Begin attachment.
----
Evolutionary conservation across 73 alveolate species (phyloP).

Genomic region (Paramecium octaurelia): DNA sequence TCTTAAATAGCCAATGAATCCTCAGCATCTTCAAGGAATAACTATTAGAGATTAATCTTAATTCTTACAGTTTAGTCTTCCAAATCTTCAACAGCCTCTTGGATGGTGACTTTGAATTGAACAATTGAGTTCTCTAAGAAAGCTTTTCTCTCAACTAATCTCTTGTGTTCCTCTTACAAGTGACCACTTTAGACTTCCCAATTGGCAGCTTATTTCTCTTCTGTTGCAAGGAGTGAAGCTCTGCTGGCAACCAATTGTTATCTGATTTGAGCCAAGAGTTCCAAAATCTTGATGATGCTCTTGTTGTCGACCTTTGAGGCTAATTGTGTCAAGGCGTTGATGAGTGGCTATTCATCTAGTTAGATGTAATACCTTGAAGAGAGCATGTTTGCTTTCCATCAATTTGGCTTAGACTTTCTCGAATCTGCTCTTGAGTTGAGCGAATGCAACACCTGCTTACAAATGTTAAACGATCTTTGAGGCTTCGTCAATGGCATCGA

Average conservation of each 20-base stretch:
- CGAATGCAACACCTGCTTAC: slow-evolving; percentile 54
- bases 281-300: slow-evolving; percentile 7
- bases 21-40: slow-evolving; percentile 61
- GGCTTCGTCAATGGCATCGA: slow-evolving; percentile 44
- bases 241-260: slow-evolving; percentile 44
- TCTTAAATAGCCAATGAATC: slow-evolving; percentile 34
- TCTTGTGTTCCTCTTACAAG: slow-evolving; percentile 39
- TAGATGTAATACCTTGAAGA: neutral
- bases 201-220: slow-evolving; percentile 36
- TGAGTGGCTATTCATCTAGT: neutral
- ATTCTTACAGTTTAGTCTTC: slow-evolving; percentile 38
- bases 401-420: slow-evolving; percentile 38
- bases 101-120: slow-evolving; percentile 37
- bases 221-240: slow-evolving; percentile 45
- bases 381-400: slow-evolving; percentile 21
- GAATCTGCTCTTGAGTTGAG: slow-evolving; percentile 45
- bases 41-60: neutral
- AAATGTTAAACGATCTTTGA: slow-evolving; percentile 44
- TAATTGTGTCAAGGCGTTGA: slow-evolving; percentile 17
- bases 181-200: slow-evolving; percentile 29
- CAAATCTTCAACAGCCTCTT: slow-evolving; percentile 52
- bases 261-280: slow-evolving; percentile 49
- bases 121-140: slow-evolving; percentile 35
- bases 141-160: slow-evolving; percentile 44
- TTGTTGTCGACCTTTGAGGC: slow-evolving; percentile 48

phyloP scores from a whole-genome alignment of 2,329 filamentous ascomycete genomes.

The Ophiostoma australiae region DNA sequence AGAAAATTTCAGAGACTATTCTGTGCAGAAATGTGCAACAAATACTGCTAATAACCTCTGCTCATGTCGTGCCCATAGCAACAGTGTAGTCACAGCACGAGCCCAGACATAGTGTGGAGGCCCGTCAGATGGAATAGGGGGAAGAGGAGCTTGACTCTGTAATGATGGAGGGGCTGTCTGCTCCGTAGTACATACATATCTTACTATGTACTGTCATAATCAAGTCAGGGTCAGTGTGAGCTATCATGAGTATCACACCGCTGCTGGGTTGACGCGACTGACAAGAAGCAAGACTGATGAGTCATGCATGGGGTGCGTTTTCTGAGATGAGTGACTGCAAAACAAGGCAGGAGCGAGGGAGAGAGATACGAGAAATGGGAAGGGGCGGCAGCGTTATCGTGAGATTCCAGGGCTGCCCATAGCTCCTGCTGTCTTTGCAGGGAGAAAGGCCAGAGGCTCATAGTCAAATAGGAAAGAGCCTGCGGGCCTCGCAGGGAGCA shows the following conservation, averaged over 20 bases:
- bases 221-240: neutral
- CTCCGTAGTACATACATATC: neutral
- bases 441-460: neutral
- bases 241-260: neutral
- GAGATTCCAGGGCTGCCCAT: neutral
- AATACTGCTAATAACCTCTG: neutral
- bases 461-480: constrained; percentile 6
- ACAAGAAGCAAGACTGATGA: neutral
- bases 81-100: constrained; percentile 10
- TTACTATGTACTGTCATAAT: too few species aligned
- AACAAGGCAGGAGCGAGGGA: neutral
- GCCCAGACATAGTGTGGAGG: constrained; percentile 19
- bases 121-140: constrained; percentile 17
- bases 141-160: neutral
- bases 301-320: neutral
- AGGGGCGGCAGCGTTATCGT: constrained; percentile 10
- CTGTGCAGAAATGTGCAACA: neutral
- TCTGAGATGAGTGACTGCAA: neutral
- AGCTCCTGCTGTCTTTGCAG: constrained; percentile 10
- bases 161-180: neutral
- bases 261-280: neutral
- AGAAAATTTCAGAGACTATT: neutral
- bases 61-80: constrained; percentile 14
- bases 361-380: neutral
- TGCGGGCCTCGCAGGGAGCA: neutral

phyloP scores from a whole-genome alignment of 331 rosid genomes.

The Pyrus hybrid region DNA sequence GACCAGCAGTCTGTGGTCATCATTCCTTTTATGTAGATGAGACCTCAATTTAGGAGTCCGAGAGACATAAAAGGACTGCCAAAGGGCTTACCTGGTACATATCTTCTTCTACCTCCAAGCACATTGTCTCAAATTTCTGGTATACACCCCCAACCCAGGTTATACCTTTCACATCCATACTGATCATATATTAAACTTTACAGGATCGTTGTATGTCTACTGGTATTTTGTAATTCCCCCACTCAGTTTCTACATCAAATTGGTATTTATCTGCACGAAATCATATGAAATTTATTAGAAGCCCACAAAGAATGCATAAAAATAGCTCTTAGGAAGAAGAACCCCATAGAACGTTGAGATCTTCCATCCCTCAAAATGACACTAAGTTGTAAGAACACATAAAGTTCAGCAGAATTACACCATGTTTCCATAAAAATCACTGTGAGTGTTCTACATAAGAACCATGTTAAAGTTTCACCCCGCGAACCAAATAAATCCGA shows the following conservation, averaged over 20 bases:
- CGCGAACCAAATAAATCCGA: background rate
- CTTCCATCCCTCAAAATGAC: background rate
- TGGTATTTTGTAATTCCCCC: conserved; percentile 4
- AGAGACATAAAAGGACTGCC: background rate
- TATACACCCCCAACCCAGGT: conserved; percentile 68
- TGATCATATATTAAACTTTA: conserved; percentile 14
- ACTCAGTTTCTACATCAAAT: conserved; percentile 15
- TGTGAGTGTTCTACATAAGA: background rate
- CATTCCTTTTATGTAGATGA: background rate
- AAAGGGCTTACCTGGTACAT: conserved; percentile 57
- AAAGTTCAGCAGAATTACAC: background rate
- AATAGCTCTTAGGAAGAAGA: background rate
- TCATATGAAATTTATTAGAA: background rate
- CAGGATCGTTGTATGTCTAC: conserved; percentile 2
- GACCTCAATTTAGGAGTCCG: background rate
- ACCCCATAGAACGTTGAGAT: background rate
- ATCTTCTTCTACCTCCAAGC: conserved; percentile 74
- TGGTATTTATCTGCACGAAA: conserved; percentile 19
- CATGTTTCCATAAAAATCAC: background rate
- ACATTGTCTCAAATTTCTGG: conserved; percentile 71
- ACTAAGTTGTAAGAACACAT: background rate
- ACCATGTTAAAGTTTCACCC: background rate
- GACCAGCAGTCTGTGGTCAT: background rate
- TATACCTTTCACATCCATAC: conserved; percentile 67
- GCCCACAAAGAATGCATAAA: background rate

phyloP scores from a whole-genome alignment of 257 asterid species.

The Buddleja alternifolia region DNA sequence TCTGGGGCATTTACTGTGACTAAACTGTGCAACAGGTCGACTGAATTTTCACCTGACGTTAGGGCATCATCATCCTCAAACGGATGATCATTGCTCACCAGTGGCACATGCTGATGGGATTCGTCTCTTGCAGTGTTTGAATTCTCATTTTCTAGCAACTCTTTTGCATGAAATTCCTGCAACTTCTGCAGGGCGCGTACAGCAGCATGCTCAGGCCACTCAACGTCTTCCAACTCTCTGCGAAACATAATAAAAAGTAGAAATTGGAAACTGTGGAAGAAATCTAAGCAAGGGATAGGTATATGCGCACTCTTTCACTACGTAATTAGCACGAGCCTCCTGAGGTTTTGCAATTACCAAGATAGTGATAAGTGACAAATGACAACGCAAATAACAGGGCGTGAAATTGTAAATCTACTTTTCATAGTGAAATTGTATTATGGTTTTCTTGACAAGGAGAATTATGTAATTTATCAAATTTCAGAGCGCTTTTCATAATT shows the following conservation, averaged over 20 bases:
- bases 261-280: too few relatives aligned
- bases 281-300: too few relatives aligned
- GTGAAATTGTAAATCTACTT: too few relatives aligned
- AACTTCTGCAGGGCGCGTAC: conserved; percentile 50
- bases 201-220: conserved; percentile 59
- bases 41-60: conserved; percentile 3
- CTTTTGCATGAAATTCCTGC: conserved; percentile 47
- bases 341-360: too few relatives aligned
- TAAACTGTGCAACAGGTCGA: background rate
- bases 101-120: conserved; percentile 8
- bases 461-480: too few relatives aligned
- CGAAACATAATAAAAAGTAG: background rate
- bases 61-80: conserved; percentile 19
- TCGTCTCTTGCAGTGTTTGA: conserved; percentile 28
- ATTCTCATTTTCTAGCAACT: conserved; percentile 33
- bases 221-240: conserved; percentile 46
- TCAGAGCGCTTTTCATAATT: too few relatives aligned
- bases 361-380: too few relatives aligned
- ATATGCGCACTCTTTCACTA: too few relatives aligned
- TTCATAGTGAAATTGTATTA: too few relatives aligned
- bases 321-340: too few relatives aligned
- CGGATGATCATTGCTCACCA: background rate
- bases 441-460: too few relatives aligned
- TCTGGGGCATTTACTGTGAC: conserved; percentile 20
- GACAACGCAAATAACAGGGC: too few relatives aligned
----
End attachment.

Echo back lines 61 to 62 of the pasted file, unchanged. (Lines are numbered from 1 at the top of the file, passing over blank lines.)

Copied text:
- AGAGACATAAAAGGACTGCC: background rate
- TATACACCCCCAACCCAGGT: conserved; percentile 68